Iguanas are now officially designated “reptiles of concern” in Broward County. For all the effect it will have, the county commission might as well designate the Irish as “immigrants of concern.”
Green iguanas are running amuck. They’re breeding like bunnies. They’re taking over docks and bridge abutments and feasting on hibiscus shrubs and other expensive landscaping. Broward has done a better job of creating an environment amenable to iguanas than, say, creating an attractive beachfront for the high end tourists supposed to fill the new $800-a-night hotels along Fort Lauderdale shore.
It’s too late. The new rules likely to be adopted by the county commission would regulate the sale of pet iguanas, which county commissioners worry will be released into the wild once owners tire of the voracious lizards. But the descendents of former pet iguanas have spread so fast across South Florida that some scientists now consider their breeding ground a reliable measure of global warming. As the climate warms, the lizards extend their habitat further north along the Florida peninsula.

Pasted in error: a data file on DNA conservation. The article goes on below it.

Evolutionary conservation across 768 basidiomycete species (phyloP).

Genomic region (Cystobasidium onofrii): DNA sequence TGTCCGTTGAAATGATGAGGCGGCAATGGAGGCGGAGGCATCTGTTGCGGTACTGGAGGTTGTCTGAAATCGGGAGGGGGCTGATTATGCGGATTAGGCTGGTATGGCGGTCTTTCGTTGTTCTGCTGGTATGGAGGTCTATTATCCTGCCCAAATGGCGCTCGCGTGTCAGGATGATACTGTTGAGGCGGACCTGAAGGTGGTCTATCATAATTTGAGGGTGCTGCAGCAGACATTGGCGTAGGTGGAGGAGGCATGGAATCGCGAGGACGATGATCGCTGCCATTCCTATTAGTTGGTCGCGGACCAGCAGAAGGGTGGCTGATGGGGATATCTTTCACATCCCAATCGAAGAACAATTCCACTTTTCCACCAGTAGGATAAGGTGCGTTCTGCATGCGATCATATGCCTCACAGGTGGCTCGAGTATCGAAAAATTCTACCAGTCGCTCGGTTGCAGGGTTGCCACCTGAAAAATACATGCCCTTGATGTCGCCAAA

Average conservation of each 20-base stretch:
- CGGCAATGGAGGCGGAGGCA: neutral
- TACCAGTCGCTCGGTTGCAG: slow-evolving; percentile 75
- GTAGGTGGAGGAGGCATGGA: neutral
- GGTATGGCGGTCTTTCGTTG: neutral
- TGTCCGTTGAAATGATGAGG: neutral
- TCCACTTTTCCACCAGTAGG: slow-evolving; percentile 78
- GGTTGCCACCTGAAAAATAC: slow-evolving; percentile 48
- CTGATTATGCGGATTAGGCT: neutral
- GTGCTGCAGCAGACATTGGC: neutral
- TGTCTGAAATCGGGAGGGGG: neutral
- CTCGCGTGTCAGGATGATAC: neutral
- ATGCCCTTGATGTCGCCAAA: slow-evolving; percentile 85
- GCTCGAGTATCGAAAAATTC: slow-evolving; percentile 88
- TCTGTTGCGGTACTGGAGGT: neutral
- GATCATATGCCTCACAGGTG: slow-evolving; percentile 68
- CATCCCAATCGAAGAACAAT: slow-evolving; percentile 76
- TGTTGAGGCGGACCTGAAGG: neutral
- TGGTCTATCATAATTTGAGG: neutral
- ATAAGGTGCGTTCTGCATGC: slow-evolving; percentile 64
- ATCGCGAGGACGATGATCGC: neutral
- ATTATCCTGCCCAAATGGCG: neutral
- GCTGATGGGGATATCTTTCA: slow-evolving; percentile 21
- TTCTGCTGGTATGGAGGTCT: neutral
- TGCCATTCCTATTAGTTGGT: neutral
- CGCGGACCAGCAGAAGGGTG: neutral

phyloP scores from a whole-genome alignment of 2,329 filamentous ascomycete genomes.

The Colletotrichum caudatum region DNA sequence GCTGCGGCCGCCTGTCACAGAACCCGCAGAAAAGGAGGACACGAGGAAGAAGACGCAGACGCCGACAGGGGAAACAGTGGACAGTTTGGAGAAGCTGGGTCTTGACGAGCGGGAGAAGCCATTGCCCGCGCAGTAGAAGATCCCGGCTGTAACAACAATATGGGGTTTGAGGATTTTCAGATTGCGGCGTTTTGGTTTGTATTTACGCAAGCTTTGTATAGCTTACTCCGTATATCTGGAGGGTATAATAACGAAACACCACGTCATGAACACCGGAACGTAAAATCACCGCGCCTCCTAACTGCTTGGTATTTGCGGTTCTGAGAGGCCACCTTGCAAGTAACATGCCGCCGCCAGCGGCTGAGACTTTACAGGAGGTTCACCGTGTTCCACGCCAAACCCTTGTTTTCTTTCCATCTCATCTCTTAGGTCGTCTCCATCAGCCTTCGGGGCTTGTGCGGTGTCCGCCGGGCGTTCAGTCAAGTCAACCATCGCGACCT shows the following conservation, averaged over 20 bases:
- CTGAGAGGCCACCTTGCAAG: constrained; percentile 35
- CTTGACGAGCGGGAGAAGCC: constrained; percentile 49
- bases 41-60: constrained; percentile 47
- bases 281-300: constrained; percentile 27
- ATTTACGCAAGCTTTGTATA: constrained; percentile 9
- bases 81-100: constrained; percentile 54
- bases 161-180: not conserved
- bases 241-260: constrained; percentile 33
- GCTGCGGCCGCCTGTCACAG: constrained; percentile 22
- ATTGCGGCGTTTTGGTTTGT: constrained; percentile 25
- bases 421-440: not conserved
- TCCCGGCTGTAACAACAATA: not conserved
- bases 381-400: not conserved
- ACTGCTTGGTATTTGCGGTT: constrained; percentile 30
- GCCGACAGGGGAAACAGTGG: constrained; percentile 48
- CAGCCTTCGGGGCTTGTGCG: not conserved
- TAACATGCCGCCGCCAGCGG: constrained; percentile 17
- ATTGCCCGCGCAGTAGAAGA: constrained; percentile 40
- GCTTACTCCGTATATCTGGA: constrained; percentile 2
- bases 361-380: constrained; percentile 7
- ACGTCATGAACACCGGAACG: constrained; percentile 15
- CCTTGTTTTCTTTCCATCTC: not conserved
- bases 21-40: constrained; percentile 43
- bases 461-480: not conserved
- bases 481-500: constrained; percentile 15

The commission would do better policing the sale of other exotic pets with the same potential to breed and adapt to a subtropical climate. All manner of snakes, lizards and turtles could be kept out of the wild, if the county or the state cracks down now. Before it’s too late.
But anyone with a boat dock along the Intracoastal Waterway can tell you that, when it comes to iguanas, the county commission is trying to close the barn door long after the lizards moved in.